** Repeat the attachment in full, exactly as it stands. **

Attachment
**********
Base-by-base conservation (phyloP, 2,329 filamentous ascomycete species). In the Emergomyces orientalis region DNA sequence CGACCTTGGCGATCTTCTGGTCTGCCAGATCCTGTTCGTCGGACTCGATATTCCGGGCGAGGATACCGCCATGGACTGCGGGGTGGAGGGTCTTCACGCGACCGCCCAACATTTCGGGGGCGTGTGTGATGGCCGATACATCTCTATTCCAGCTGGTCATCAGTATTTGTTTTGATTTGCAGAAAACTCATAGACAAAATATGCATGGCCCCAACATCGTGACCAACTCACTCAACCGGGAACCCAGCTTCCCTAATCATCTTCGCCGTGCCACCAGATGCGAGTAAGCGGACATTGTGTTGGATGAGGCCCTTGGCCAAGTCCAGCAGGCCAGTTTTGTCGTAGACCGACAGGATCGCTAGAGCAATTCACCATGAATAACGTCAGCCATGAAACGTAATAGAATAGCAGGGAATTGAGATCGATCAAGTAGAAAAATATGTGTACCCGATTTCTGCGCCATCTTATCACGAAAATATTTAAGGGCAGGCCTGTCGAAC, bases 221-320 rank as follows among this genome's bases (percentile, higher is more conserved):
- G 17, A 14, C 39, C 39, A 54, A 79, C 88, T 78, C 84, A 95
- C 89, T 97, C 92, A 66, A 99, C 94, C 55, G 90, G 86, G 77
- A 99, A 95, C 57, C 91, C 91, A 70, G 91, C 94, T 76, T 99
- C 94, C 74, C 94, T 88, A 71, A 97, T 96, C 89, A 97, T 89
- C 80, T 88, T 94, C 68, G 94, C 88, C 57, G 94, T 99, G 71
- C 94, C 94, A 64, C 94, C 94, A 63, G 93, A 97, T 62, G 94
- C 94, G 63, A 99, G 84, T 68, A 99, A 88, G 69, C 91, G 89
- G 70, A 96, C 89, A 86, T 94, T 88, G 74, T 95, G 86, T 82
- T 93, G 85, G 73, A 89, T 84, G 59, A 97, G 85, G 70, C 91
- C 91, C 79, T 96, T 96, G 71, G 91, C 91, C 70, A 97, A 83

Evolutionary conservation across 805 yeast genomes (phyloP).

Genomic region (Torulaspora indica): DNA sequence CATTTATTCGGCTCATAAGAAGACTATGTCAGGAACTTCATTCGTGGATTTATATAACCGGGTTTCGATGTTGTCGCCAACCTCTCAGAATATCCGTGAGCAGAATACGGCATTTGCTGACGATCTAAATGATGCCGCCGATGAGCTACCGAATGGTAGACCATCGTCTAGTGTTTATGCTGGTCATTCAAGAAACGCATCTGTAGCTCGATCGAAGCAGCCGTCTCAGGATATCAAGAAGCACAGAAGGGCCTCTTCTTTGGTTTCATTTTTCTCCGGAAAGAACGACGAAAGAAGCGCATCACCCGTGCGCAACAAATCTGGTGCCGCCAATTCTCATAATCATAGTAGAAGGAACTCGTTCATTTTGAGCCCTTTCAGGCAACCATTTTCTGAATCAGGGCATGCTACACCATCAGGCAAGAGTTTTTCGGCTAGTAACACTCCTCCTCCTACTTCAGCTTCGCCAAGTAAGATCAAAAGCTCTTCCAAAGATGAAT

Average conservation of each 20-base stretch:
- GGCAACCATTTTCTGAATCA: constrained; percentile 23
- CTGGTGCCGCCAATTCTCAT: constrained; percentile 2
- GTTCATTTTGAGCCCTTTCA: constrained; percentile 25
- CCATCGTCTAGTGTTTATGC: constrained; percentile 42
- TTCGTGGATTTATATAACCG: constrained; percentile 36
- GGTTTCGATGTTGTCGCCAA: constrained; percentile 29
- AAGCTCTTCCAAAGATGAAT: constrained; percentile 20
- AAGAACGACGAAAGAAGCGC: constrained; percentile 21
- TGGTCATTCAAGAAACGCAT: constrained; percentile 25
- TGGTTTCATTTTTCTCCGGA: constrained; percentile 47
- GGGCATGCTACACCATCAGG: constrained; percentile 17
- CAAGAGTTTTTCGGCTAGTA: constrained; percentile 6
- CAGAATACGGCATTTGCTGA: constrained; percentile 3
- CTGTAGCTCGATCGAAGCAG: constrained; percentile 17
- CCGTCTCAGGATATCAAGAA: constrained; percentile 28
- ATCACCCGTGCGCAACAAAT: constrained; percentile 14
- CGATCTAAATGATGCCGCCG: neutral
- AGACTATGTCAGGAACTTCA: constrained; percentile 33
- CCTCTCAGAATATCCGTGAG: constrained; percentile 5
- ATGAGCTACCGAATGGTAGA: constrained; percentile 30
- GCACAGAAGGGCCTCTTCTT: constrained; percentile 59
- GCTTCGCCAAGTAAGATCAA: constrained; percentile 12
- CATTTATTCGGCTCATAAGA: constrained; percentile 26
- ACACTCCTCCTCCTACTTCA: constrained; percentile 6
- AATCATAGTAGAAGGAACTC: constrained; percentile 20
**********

Base-by-base conservation (phyloP, 2,329 filamentous ascomycete species). In the Emergomyces orientalis region DNA sequence CGACCTTGGCGATCTTCTGGTCTGCCAGATCCTGTTCGTCGGACTCGATATTCCGGGCGAGGATACCGCCATGGACTGCGGGGTGGAGGGTCTTCACGCGACCGCCCAACATTTCGGGGGCGTGTGTGATGGCCGATACATCTCTATTCCAGCTGGTCATCAGTATTTGTTTTGATTTGCAGAAAACTCATAGACAAAATATGCATGGCCCCAACATCGTGACCAACTCACTCAACCGGGAACCCAGCTTCCCTAATCATCTTCGCCGTGCCACCAGATGCGAGTAAGCGGACATTGTGTTGGATGAGGCCCTTGGCCAAGTCCAGCAGGCCAGTTTTGTCGTAGACCGACAGGATCGCTAGAGCAATTCACCATGAATAACGTCAGCCATGAAACGTAATAGAATAGCAGGGAATTGAGATCGATCAAGTAGAAAAATATGTGTACCCGATTTCTGCGCCATCTTATCACGAAAATATTTAAGGGCAGGCCTGTCGAAC, bases 221-320 rank as follows among this genome's bases (percentile, higher is more conserved):
- G 17, A 14, C 39, C 39, A 54, A 79, C 88, T 78, C 84, A 95
- C 89, T 97, C 92, A 66, A 99, C 94, C 55, G 90, G 86, G 77
- A 99, A 95, C 57, C 91, C 91, A 70, G 91, C 94, T 76, T 99
- C 94, C 74, C 94, T 88, A 71, A 97, T 96, C 89, A 97, T 89
- C 80, T 88, T 94, C 68, G 94, C 88, C 57, G 94, T 99, G 71
- C 94, C 94, A 64, C 94, C 94, A 63, G 93, A 97, T 62, G 94
- C 94, G 63, A 99, G 84, T 68, A 99, A 88, G 69, C 91, G 89
- G 70, A 96, C 89, A 86, T 94, T 88, G 74, T 95, G 86, T 82
- T 93, G 85, G 73, A 89, T 84, G 59, A 97, G 85, G 70, C 91
- C 91, C 79, T 96, T 96, G 71, G 91, C 91, C 70, A 97, A 83

Evolutionary conservation across 805 yeast genomes (phyloP).

Genomic region (Torulaspora indica): DNA sequence CATTTATTCGGCTCATAAGAAGACTATGTCAGGAACTTCATTCGTGGATTTATATAACCGGGTTTCGATGTTGTCGCCAACCTCTCAGAATATCCGTGAGCAGAATACGGCATTTGCTGACGATCTAAATGATGCCGCCGATGAGCTACCGAATGGTAGACCATCGTCTAGTGTTTATGCTGGTCATTCAAGAAACGCATCTGTAGCTCGATCGAAGCAGCCGTCTCAGGATATCAAGAAGCACAGAAGGGCCTCTTCTTTGGTTTCATTTTTCTCCGGAAAGAACGACGAAAGAAGCGCATCACCCGTGCGCAACAAATCTGGTGCCGCCAATTCTCATAATCATAGTAGAAGGAACTCGTTCATTTTGAGCCCTTTCAGGCAACCATTTTCTGAATCAGGGCATGCTACACCATCAGGCAAGAGTTTTTCGGCTAGTAACACTCCTCCTCCTACTTCAGCTTCGCCAAGTAAGATCAAAAGCTCTTCCAAAGATGAAT

Average conservation of each 20-base stretch:
- GGCAACCATTTTCTGAATCA: constrained; percentile 23
- CTGGTGCCGCCAATTCTCAT: constrained; percentile 2
- GTTCATTTTGAGCCCTTTCA: constrained; percentile 25
- CCATCGTCTAGTGTTTATGC: constrained; percentile 42
- TTCGTGGATTTATATAACCG: constrained; percentile 36
- GGTTTCGATGTTGTCGCCAA: constrained; percentile 29
- AAGCTCTTCCAAAGATGAAT: constrained; percentile 20
- AAGAACGACGAAAGAAGCGC: constrained; percentile 21
- TGGTCATTCAAGAAACGCAT: constrained; percentile 25
- TGGTTTCATTTTTCTCCGGA: constrained; percentile 47
- GGGCATGCTACACCATCAGG: constrained; percentile 17
- CAAGAGTTTTTCGGCTAGTA: constrained; percentile 6
- CAGAATACGGCATTTGCTGA: constrained; percentile 3
- CTGTAGCTCGATCGAAGCAG: constrained; percentile 17
- CCGTCTCAGGATATCAAGAA: constrained; percentile 28
- ATCACCCGTGCGCAACAAAT: constrained; percentile 14
- CGATCTAAATGATGCCGCCG: neutral
- AGACTATGTCAGGAACTTCA: constrained; percentile 33
- CCTCTCAGAATATCCGTGAG: constrained; percentile 5
- ATGAGCTACCGAATGGTAGA: constrained; percentile 30
- GCACAGAAGGGCCTCTTCTT: constrained; percentile 59
- GCTTCGCCAAGTAAGATCAA: constrained; percentile 12
- CATTTATTCGGCTCATAAGA: constrained; percentile 26
- ACACTCCTCCTCCTACTTCA: constrained; percentile 6
- AATCATAGTAGAAGGAACTC: constrained; percentile 20